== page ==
… proposed that …

As explained by …

… states that …

… claims that …

However, ... stated that …

... suggested …

… concluded that …

Similarly, … stated that ….

… for example, …

… agreed that …

Based on the ideas of …

… defined …. as ….

… relates …

As identified by …

… disputed that …

… contrasts …

With regard to … argued that …

… concluded that …

… confirmed that …

... argues ….

… highlights …

… demonstrates …

… found that …

… identifies …

... wrote that …

… demonstrated …

… also …

… reported ….

… pointed out that …

… maintained that …

… hypothesised that …

… expressed the opinion that …

... also mentioned ….

... asserts that ….

… identified …

… goes on to state/suggest/say

… emphasises

… challenges the idea ….

… showed that …

… explored the idea …

 

Adapted from the following source

Manalo. E., Wont_Toi, G., & Bartlett-Trafford, J. (2009). The business of writing: Written communication skills for business students (3rd ed.). Auckland: Pearson Education New Zealand.

 

Updated August 22, 2012

Good transitions connect one sentence or paragraph to the next. A word, phrase, or sentence can serve as a transition to help make a shift in relationship, space, or time. Transitions connect ideas and supporting examples. They signal the coming of additional information or a conclusion.

Transitions in Relationship

Some transition words and phrases are used to compare and contrast. These include comparable to, in the same way, similarly, as opposed to, and on the other hand.

Steven D. Levitt and Stephen J. Dubner write in Freakonomics: “In the classrooms chosen as controls, where no cheating was suspected, scores stayed about the same or even rose. In contrast, the students with the teachers identified as cheaters scored far worse.” The transition phrase In contrast joins the two opposite examples for a side by side comparison.

Transitions in Examples and Support

Words like to illustrate, for instance, and specifically help connect a notion to an example.

Here’s another example from Freakonomics: “The first thing to search for would be unusual answer patterns in a given classroom: blocks of identical answers, for instance, especially among harder questions.” Here, the transition comes after the example, but it still serves the purpose of guiding the reader from one idea (i.e. unusual answer patterns) to a specific example of that idea (i.e. blocks of identical answers).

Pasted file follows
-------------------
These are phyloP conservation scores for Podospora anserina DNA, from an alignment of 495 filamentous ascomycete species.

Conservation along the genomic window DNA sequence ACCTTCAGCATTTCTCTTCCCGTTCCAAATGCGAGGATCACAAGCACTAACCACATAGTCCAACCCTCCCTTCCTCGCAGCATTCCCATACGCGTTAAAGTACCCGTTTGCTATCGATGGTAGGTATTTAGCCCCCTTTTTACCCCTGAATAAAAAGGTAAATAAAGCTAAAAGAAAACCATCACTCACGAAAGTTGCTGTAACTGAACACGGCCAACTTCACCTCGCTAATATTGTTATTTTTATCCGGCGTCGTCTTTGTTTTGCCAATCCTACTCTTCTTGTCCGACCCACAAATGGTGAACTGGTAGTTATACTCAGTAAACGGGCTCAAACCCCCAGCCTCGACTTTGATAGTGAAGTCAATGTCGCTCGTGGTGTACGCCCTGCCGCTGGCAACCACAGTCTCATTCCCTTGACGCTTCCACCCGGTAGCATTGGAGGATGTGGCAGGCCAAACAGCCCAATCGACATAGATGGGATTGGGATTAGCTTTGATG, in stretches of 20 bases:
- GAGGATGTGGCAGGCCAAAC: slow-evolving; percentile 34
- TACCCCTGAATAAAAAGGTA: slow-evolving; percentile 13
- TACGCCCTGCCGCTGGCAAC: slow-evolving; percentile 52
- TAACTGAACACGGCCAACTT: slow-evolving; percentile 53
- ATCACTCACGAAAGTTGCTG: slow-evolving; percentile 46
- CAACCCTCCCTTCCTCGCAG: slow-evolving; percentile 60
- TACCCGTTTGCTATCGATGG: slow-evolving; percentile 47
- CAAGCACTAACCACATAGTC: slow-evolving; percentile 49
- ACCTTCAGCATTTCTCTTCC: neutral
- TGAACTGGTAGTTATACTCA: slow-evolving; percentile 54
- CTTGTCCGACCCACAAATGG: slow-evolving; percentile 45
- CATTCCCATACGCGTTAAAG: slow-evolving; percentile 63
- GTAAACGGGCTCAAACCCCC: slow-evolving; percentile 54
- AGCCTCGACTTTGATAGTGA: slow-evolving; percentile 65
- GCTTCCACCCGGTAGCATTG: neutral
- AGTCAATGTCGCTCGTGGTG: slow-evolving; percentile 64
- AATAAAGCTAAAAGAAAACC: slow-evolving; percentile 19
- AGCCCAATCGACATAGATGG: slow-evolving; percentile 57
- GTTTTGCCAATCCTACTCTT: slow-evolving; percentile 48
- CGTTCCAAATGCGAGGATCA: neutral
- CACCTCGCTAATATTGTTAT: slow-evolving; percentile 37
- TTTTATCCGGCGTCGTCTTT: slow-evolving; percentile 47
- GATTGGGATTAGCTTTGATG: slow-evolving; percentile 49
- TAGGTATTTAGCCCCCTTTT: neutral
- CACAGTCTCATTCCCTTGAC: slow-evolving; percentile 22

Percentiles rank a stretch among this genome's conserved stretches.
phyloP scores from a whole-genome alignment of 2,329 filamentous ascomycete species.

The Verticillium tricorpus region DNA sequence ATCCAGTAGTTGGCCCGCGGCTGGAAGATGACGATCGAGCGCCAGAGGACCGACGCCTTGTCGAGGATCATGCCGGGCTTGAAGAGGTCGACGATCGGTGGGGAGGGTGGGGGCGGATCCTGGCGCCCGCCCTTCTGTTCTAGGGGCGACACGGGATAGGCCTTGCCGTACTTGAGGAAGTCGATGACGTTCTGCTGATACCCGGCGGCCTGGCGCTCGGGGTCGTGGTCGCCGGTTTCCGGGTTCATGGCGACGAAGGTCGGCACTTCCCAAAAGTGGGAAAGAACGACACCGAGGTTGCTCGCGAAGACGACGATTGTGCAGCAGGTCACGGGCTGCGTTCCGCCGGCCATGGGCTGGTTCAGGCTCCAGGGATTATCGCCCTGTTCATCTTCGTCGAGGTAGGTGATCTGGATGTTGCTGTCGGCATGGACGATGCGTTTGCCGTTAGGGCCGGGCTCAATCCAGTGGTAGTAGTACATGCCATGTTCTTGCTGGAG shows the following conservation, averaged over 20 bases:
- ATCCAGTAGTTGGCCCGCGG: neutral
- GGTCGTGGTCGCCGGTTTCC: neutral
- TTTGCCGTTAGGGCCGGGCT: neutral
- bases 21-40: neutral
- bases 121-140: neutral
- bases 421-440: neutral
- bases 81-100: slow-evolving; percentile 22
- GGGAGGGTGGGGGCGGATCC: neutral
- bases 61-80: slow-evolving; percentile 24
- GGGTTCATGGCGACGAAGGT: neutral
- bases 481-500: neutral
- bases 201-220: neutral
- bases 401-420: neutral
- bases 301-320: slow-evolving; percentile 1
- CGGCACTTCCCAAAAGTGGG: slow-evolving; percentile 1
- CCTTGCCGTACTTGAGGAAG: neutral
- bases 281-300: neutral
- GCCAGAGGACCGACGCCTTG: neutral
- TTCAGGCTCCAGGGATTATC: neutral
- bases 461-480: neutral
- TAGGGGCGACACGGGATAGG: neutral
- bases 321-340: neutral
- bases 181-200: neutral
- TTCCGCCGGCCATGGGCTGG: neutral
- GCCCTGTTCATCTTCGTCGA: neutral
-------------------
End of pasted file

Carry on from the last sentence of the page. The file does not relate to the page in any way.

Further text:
Transitions in Location

Prepositions are good transition words for showing spatial relationships. Some examples include above, behind, in the center of, and to the left.

Herman Melville gives a description of Spouter-Inn in Moby Dick. “On one side hung a very large oil-painting….The opposite wall of this entry was hung over with a heathenish array of monstrous clubs and spears.” This description continues for four-pages. However, transitions guiding the reader through the setting make it easier to follow along.

Transitions in Time

Transition words can show a shift in time. Examples of these transitions include after, at the same time, in the meantime, next year, and today. For example, “Michael looked at his baby daughter. Throughout his whole life he had wanted to have children.” This transition word takes the reader from the present, through Michael’s lifetime, and back in a matter of one sentence.

Transitions in a text can be compared to modern transportation. Travel is easier with transportation. Likewise, reading is easier and more enjoyable when you’re being conveyed from sentence to sentence and from paragraph to paragraph with strategically-placed transitions.

0 Thoughts to “Essay Transition Words To Start A Paragraph Crossword

Leave a comment

L'indirizzo email non verrà pubblicato. I campi obbligatori sono contrassegnati *